If you are following me on my social media channels, then you already know that I am a certified member of the fly ball rebellion. I believe that balls hit in the air are better than balls hit on the ground, but that's not all. The separation point for hitters is how hard the balls are hit, or their exit velocity. There have been numerous studies done about weighted bat training, most by Coop Derenne, that support and verify training with weighted bats. My weighted bat thesis and training experience is straightforward to the fact you won't need to read the studies. Stronger athletes that swing more efficiently create higher exit velocities. Getting big and strong is easy to understand in theory. Increase your baseline strength in bench, squat, and deadlift using and undulating periodization, and you will be able to produce more power output. Swinging a bat more efficiently is a little more complicated to understand. First, we need to try to understand human movement.
Weighted Bat 101
All human movement is governed by the central nervous system (CNS) of the human body. It acts as the command center for our movements and is responsible for all voluntary movement. It is very adaptable and responds quickly to changes in our environment to accomplish required tasks.
During movement, our body is heavily reliant on sensory information to create a roadmap of our surroundings. This helps us orient ourselves, and create a motor plan to solve the movement task in front of us. Take riding a bike as an example. In the beginning, the task is challenging. Learning to keep the bike balanced as you peddle seems like an impossible task (which is why the most complex movements are determined from a young age, stubborn persistence). But the more acclimated your body becomes to the task, "creating a roadmap," the more the CNS will develop an autopilot for the task to accomplish the outcome.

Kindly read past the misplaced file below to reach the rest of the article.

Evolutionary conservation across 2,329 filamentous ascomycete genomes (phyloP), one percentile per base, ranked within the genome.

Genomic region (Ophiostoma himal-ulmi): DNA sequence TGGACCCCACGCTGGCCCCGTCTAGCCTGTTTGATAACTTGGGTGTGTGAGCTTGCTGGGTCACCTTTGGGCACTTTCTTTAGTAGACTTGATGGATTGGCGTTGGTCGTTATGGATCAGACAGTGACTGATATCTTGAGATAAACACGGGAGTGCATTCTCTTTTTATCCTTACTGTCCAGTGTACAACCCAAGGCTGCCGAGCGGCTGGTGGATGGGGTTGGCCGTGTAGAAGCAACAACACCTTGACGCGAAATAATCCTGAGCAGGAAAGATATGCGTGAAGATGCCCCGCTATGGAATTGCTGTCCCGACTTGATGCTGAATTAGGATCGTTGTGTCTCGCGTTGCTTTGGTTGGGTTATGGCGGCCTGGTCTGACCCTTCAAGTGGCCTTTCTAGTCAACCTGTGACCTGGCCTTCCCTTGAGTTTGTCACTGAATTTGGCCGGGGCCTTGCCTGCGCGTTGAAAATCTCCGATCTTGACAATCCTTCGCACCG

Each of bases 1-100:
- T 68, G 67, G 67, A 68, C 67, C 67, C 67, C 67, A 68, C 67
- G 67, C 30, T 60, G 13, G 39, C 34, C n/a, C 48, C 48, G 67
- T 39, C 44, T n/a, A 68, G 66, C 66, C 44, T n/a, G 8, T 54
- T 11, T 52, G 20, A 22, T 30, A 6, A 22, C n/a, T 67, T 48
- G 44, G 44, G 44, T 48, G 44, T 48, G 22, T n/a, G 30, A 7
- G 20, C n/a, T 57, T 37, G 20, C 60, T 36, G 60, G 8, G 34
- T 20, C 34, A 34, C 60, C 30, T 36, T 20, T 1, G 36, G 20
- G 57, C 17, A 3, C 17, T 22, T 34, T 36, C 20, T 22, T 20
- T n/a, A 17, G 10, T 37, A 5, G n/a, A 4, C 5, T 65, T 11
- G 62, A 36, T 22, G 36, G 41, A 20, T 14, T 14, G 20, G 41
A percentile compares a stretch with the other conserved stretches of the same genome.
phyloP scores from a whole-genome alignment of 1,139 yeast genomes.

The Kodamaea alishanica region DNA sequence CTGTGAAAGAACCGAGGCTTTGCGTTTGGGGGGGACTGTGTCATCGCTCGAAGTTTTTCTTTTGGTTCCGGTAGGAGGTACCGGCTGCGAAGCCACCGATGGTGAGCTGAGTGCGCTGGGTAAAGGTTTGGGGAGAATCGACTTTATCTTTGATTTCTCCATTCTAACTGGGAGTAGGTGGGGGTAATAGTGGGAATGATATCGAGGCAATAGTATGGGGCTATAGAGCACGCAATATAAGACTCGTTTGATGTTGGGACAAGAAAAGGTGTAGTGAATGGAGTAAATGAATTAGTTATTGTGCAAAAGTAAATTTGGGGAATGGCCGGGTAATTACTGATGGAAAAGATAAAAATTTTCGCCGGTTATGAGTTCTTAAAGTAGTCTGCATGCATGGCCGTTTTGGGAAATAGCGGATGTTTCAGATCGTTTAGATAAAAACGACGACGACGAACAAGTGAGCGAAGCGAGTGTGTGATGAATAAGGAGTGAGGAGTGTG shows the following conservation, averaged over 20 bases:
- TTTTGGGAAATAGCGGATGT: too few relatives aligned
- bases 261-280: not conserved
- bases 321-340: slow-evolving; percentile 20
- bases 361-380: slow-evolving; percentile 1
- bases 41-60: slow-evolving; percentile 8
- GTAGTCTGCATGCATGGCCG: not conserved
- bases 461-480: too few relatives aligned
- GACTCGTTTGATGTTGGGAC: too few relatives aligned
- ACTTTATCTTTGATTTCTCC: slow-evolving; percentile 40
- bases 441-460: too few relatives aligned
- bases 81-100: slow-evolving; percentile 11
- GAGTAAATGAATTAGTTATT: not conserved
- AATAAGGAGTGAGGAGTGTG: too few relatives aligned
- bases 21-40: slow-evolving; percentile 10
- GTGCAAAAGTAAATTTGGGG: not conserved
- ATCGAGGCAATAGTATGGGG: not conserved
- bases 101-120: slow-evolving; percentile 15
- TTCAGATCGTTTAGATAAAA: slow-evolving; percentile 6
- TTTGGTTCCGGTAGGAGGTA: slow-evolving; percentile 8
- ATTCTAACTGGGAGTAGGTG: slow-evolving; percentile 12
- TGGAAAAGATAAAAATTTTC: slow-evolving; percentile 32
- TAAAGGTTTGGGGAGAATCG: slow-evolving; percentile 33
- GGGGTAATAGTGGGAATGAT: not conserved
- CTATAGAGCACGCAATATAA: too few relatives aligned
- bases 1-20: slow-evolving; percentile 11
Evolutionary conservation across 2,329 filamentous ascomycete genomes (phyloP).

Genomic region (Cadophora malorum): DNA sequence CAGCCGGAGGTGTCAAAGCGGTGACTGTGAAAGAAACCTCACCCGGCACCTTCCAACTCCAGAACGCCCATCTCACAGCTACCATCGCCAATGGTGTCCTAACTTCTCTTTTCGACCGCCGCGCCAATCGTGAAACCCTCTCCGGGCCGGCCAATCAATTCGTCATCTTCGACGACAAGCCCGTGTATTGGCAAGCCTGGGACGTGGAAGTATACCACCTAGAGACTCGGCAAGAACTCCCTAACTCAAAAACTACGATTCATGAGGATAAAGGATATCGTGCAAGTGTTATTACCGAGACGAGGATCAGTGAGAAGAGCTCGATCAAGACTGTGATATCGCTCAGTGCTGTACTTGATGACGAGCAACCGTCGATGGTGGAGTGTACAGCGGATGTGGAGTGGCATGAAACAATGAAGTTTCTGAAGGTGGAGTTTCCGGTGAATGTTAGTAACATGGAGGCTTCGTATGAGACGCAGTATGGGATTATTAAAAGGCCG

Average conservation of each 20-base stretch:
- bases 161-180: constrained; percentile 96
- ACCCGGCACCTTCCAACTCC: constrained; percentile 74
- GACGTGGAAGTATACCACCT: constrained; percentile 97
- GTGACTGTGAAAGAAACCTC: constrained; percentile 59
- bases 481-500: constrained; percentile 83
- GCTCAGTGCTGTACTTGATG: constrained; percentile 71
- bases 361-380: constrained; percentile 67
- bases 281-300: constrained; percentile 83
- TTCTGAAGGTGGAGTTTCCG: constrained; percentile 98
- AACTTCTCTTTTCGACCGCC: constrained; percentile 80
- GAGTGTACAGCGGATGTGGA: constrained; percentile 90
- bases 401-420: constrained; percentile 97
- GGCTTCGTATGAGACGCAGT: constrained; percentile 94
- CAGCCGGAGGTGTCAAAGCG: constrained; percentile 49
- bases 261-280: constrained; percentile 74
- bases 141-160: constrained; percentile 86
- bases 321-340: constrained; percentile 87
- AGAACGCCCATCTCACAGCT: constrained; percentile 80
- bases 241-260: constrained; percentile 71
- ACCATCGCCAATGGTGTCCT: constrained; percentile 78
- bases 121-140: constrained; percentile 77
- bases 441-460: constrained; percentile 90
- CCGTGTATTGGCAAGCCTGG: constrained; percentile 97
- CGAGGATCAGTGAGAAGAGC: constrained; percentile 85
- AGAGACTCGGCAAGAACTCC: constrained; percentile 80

Now to hit a baseball. It's the most difficult skill in sports, and achieving it requires more than just simple "mechanics." At the beginning aiming a round bat at a round ball and making square contact in fractions of a second seems like an impossible feat. But the more time you spend, the better and easier the task of hitting the baseball becomes. This is the CNS adapting quickly how to do the task. As this process becomes easier, the hitter’s CNS can stop making changes because the body has developed a roadmap for the execution of the movement. This roadmap then becomes a permanent fixture in the player's brain and thus, efficient or not; it is there unless a new challenge is presented to the system.
The new challenge becomes a different weighted bat. This wakes up the brain and forces the CNS to stop using “autopilot” so that new, better roadmaps are created within the brain to accommodate the change. Think of your practice process as a hitter; you go to the cage, hit some balls off the tee, do some front toss, maybe take some BP, and call it a day. Not only is this boring to you, but it is also boring to your CNS not evening registering as a slight breeze to a flag on its flagpole (yawn). Now do that same process using weighted bat implements. You now have new sensory information because you are using a heavy (end or knob) and/or a light bat. The CNS must go into overdrive to account for the new variables, and a new, better movement roadmap is created. Effectively you are taking what used to be a two lane somewhat curvy road that your movement plan traveled upon and are turning it into an eight lane super highway. Because the challenge of the weighted bats is new, and the body realizes it's new, additional movement compensations must be made to accomplish the task.
Think of it like this. When the body attempts to apply force, it recruits muscles according to their size and their abilities to produce force. Try this, bend over to pick up a pencil, the body doesn't recruit much muscle and can be done 10,000 different ways. The efficiency of movement isn't the chief concern of the brain at this point. Then Deadlift 500 lbs., the body recruits a lot of muscle, thus needing the efficiency of the movement to be much greater to accomplish the task. So when trying to swing a bat, relatively light (2 lbs.), with your legs, core, shoulders, and arms all at the same time, we are not going to recruit the largest muscles from those body segments unless you have introduced this movement pattern to your CNS using weighted bat implements.
When it comes to accomplishing the task of hitting a baseball in high stakes, stressful, reactionary environment wouldn't you rather have an information super highway to execute movement patterns than a curvy mountain road? I know I would and thus your swing, now governed by intent, becomes the ultimate reactionary weapon ready to be fired in an instant.
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